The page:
Tuesday, 23 Apr 2024

Keir Starmer refuses to say how much Labour would cut immigration by

Keir Starmer refuses to say how much Labour would cut immigration by… after key ally admits it could RISE from 500,000 a year to plug skills gaps

Keir Starmer today ducked on what would happen to immigration under a Labour government.

Sir Keir wriggled as he repeatedly refused to commit to any figures for what would happen to inflows during his first term in power.

He merely insisted that the ‘direction of travel’ for net migration would be downwards from the latest level of 500,000 a year.

The comments came after his close ally Anneliese Dodds admitted Labour’s plans could push immigration even higher in the ‘short term’ – insisting skills gaps need to be filled.

Westminster is braced for new official net migration figures on Thursday to reach 700,000 or even more.

Rishi Sunak has acknowledged that immigration is ‘too high’, but dodged saying whether it will fall before the election. Instead he pointed to arrivals fleeing the chaos in Afghanistan, Ukraine and Hong Kong.

Keir Starmer wriggled as he repeatedly refused to commit to any figures for what would happen to inflows during his first term in power

Officials said the increase in the year to last June was driven by hundreds of thousands of refugees from Afghanistan, Hong Kong and Ukraine 

The government is expected to get in a pre-emptive strike by announcing moves to reduce how many dependants students can bring into the country with them. 

Sir Keir was challenged over Labour’s position during an interview on BBC Radio 4’s Today programme.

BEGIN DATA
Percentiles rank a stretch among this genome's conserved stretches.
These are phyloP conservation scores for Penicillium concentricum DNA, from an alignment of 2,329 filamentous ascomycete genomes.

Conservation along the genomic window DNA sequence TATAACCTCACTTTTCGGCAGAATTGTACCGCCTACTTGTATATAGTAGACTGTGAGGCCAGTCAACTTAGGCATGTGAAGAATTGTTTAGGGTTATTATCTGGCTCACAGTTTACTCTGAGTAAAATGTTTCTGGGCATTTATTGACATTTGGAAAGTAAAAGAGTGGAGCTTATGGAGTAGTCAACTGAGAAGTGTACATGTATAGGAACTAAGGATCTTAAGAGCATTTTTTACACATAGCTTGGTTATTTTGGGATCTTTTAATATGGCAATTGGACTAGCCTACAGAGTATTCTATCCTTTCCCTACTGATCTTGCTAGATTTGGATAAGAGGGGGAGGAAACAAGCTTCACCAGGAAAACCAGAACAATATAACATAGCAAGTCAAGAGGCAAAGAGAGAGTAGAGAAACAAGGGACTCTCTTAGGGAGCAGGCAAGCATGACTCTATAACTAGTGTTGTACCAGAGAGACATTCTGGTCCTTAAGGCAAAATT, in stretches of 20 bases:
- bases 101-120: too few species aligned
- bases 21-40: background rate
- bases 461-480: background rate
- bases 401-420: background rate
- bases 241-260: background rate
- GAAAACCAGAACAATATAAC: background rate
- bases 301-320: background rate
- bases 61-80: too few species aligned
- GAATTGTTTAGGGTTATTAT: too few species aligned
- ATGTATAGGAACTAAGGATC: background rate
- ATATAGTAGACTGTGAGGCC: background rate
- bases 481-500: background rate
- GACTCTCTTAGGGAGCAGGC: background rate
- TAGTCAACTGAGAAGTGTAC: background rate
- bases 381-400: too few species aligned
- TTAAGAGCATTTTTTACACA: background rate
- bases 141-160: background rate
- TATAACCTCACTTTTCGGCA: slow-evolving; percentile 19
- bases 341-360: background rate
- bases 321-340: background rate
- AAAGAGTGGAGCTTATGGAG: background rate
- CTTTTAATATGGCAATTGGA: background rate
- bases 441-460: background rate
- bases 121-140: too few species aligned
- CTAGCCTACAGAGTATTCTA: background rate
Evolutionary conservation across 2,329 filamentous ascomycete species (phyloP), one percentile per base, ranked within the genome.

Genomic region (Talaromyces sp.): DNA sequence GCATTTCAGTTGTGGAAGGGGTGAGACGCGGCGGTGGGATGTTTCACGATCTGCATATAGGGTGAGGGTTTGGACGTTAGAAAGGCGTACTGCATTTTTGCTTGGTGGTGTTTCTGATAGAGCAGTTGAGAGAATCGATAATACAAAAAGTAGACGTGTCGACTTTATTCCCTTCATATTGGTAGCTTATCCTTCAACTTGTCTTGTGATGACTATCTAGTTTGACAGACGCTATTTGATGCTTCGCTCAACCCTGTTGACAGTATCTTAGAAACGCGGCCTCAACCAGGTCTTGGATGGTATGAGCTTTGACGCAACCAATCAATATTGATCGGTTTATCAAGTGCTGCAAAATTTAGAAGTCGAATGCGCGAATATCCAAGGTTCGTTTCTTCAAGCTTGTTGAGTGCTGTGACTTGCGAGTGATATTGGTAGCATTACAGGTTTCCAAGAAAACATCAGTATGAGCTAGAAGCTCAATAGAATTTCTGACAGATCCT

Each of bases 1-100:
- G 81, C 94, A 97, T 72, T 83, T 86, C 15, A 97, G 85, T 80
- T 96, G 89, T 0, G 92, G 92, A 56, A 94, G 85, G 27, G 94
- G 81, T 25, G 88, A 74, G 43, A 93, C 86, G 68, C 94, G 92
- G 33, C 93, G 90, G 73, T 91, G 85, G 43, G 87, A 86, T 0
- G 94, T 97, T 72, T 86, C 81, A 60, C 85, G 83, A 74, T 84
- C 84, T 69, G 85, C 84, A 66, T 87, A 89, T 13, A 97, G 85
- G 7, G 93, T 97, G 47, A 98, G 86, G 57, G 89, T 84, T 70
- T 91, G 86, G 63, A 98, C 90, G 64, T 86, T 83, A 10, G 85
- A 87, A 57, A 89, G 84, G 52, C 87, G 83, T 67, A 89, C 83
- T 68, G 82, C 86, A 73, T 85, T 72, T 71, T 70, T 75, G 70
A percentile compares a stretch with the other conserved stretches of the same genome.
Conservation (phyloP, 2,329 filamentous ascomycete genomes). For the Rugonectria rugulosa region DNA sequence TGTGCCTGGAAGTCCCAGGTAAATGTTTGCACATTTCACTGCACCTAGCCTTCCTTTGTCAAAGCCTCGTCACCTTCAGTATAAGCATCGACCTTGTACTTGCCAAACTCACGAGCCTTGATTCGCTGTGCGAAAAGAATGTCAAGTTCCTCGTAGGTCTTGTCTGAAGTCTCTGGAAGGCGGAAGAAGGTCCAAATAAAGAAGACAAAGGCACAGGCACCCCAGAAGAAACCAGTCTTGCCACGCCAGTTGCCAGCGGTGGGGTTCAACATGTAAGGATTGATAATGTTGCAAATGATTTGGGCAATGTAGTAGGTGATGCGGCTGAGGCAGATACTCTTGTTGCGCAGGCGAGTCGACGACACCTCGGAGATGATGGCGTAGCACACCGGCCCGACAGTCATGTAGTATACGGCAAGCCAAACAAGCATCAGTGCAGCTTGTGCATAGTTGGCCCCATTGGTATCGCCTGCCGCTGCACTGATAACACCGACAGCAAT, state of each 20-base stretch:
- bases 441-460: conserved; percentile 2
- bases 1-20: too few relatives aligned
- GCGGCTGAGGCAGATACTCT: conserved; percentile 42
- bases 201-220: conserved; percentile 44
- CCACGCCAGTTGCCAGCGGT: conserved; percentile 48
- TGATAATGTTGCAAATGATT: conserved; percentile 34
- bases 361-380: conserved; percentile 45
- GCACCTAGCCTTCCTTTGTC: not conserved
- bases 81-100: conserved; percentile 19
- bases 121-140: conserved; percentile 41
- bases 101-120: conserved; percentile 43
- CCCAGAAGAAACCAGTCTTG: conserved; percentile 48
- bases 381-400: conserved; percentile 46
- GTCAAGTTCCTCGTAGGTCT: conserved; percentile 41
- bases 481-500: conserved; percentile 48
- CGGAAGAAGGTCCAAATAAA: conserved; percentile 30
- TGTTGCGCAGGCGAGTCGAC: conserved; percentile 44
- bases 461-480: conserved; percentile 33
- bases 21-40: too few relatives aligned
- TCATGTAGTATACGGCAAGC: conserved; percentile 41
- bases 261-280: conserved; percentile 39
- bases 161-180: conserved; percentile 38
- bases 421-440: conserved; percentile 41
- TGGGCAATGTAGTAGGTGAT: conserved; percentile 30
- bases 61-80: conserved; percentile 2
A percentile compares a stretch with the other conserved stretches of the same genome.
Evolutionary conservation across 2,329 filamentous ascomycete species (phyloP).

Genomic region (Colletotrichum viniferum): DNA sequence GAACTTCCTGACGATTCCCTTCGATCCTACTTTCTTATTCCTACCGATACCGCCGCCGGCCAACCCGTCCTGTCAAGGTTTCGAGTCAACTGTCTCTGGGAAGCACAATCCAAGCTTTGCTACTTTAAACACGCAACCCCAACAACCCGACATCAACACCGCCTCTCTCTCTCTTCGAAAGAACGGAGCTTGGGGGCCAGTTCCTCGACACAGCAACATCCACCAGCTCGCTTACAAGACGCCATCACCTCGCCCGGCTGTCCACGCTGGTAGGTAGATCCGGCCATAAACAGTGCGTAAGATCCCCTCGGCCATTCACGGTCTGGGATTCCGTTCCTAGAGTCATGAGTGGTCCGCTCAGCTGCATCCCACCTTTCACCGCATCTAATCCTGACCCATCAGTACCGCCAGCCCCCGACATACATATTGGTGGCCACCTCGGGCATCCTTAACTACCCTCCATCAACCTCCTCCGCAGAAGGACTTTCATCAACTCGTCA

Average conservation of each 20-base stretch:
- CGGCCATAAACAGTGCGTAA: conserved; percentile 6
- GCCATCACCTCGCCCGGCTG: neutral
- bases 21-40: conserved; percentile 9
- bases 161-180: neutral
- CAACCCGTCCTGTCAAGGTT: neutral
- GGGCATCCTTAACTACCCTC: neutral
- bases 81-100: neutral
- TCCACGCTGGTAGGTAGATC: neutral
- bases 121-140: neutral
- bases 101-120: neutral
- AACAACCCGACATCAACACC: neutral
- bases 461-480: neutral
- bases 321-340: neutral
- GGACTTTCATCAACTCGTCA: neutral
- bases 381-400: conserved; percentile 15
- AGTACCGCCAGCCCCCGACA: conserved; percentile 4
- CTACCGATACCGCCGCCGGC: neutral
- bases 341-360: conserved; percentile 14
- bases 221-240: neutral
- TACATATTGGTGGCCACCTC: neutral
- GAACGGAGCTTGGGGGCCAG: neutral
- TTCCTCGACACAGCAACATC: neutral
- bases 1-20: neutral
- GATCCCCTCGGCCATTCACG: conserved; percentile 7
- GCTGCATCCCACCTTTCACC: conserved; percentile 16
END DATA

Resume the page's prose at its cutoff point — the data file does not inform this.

Asked whether 500,000 a year was too high, he said: ‘I would expect and want that figure to come down…

‘I’m not going to put a number on it. I think that’s what the government did in the past, they never met the target.

‘But I would like and want to see and expect to see the number coming down.’

Pressed that he must have a level in mind, Sir Keir said: ‘I think it’s direction of travel. Do we want that number to come down, do we expect it to come down? Yes we do.’

Quizzed again on whether the reduction could be 50,000 or 100,000, the Labour leader reiterated that he was ‘not going to put a specific number on it’.

‘The only thing we know about those targets and numbers is that they are routinely missed,’ he said.

Sir Keir said he was not against tweaks to the rules on foreign students’ families, although he stressed he wanted them to come to the UK. 

Pushed on whether he would bring immigration down ‘significantly’ by the end of a Labour first term in government, Sir Keir said: ‘Well, I want it to come down, direction of travel. 

‘It will depend on getting that skills agenda sorted, getting the NHS workforce sorted and other measures that can be taken.’

Told that could mean just a few thousand lower than the current record level, Sir Keir said: ‘I think it would be more than that under the skills programme.’

Speaking on Sky News on Friday, Ms Dodds was challenged on whether she thought immigration was too high.

She ducked the questions, insisting that the government needs to bring in people with the right skills.  

‘What we would see if we had an immigration system that was working properly would be potentially in some areas where there’s a short-term need for skills, you could see in the short term actually people who are coming in increasing in number,’ Ms Dodds said.

‘But in the medium and long-term, a reduction, because we would be training people up in our own country.

‘We’ve not had that unfortunately under the Conservatives. We’ve got skills shortages and those shortages are not being filled because there’s not the domestic upskilling that needs to be taking place.’

During a round of interviews in Japan, Mr Sunak suggested he is hoping for immigration to be running below 500,000 by the time of the next election – despite the Tory manifesto promising numbers will be under 226,000.

Under David Cameron there was a pledge to bring net migration below 100,000. 

Labour Party chair Anneliese Dodds repeatedly refused to say whether immigration is too high during interviews on Friday  

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